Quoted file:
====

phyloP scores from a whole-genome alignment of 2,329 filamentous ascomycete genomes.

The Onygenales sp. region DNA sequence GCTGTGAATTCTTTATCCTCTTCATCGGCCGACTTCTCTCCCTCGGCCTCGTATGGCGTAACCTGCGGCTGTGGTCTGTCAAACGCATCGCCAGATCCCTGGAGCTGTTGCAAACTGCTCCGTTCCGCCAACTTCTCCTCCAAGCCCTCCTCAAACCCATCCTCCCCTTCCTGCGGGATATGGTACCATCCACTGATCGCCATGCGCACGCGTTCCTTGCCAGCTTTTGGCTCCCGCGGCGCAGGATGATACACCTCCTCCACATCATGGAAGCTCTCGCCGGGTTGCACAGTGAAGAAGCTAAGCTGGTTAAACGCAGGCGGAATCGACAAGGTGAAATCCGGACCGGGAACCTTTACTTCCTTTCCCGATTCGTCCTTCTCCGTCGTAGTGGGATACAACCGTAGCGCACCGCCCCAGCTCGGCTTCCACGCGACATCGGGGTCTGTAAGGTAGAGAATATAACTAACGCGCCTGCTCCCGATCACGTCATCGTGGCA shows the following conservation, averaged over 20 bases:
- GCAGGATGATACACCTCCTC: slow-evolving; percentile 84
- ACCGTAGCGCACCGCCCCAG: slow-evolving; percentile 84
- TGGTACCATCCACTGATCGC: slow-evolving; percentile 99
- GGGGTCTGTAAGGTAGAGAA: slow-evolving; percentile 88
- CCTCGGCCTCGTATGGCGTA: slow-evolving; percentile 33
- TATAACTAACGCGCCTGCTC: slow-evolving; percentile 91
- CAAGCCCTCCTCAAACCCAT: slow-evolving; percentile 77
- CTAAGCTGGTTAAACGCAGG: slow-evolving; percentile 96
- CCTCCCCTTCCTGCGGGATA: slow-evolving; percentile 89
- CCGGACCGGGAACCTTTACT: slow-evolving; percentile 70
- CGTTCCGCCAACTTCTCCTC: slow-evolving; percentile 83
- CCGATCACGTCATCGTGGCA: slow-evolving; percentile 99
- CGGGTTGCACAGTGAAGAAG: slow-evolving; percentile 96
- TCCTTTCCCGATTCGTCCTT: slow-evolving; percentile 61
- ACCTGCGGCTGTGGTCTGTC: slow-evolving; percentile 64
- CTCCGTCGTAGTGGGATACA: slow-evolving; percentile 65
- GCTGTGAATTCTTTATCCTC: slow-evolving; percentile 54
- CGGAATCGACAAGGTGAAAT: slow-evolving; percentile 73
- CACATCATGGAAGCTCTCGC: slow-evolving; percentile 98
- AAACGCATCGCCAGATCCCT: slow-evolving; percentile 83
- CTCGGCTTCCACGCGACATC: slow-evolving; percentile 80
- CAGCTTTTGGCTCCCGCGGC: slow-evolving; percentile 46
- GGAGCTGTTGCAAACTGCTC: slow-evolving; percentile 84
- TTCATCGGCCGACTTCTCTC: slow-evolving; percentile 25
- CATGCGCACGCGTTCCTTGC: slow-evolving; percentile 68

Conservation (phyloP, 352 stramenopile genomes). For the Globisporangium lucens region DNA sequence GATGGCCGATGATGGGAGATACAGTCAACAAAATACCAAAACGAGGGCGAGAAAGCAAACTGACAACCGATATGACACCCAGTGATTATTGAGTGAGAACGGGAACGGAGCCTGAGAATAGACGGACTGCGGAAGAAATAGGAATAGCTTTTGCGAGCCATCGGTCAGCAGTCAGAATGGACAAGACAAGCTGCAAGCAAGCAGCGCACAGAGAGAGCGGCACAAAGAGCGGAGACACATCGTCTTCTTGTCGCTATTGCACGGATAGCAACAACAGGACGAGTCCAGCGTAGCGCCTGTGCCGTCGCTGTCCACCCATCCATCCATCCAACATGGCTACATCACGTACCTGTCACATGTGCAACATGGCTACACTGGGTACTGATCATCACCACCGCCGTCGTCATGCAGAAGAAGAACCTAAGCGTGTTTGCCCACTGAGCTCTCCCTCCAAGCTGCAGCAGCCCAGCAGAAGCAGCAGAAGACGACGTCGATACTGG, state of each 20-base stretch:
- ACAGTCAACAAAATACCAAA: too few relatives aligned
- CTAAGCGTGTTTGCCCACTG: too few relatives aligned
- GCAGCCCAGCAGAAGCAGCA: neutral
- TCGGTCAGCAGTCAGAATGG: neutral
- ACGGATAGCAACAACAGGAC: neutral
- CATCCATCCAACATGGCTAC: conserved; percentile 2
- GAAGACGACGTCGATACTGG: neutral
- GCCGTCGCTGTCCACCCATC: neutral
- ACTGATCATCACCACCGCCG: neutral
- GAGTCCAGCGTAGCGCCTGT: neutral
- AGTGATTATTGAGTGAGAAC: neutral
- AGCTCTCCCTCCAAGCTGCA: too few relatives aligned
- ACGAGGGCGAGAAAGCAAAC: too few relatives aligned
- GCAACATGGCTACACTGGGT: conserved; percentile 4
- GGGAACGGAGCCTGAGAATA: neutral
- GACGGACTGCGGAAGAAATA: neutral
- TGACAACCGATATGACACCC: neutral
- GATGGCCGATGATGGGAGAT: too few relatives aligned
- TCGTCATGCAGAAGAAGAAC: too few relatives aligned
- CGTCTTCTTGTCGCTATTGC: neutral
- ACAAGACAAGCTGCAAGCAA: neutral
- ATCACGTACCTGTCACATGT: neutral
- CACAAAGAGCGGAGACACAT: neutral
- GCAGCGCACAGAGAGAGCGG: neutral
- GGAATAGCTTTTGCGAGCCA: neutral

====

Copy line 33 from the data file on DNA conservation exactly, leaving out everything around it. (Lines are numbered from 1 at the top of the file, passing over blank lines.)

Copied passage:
- ACGGATAGCAACAACAGGAC: neutral